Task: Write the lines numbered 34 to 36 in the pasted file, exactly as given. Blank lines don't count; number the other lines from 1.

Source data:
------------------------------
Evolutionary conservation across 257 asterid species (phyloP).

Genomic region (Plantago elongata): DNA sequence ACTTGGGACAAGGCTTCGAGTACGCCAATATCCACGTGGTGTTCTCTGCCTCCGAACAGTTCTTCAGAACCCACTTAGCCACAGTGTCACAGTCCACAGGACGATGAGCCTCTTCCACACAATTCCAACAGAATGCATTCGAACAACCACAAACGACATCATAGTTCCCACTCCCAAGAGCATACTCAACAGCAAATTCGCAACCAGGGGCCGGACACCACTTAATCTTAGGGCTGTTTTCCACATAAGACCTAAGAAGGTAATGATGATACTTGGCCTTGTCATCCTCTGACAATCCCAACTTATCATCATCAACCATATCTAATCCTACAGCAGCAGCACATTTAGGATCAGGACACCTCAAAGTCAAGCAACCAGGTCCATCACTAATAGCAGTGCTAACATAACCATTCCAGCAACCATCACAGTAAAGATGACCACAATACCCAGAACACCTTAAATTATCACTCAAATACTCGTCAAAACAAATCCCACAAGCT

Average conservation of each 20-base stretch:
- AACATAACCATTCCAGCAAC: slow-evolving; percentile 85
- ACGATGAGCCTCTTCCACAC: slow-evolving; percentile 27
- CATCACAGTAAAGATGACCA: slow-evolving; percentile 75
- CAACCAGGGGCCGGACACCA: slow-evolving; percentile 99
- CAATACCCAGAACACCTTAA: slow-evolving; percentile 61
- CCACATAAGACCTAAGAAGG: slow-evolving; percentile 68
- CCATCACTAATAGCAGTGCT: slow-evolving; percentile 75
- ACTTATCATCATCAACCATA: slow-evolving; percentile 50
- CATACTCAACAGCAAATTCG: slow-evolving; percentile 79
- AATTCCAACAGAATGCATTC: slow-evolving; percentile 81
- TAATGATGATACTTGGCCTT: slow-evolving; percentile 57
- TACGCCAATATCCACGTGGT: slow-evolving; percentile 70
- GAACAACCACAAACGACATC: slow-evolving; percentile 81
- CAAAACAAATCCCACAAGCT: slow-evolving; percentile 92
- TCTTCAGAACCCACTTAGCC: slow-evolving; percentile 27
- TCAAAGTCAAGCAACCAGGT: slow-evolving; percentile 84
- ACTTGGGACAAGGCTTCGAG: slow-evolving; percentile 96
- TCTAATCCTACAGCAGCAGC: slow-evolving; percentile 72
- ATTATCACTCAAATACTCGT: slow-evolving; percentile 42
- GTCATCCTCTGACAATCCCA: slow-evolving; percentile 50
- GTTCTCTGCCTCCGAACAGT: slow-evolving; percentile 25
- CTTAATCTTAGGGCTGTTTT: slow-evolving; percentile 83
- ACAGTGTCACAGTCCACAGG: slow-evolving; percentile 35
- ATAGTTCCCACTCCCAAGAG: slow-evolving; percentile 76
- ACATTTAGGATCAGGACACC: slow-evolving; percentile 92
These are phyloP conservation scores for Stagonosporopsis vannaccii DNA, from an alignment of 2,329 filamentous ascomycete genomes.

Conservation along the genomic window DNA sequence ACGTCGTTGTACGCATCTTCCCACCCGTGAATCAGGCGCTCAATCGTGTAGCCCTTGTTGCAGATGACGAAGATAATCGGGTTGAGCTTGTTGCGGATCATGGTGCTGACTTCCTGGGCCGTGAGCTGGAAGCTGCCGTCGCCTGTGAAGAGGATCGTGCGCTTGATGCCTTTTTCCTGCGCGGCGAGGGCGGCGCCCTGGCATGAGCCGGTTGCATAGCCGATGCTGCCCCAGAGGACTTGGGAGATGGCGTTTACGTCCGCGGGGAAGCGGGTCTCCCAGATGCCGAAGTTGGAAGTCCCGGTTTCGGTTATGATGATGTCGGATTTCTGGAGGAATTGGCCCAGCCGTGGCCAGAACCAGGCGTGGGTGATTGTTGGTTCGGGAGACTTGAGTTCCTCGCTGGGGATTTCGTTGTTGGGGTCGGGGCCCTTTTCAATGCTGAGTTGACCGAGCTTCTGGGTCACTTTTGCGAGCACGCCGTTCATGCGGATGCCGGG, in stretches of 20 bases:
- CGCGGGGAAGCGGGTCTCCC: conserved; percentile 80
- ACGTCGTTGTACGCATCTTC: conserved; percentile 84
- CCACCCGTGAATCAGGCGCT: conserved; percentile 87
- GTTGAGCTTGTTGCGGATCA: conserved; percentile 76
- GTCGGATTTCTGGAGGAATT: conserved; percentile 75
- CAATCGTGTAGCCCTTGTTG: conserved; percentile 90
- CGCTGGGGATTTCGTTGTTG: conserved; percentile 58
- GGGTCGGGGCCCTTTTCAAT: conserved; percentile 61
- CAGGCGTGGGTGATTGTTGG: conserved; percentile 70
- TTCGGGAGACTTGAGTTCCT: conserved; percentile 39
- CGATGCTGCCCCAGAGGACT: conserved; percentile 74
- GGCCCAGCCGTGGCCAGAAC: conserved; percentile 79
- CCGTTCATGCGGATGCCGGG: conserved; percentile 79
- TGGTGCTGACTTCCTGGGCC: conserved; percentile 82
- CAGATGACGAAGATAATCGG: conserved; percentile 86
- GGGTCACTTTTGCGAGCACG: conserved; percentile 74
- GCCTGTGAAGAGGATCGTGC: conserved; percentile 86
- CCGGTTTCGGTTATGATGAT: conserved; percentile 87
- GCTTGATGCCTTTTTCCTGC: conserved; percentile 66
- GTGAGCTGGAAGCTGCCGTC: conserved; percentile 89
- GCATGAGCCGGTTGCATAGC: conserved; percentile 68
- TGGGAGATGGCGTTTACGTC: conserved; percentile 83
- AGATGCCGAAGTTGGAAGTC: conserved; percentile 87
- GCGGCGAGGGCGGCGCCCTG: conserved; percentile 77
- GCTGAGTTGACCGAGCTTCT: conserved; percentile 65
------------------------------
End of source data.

- GTTGAGCTTGTTGCGGATCA: conserved; percentile 76
- GTCGGATTTCTGGAGGAATT: conserved; percentile 75
- CAATCGTGTAGCCCTTGTTG: conserved; percentile 90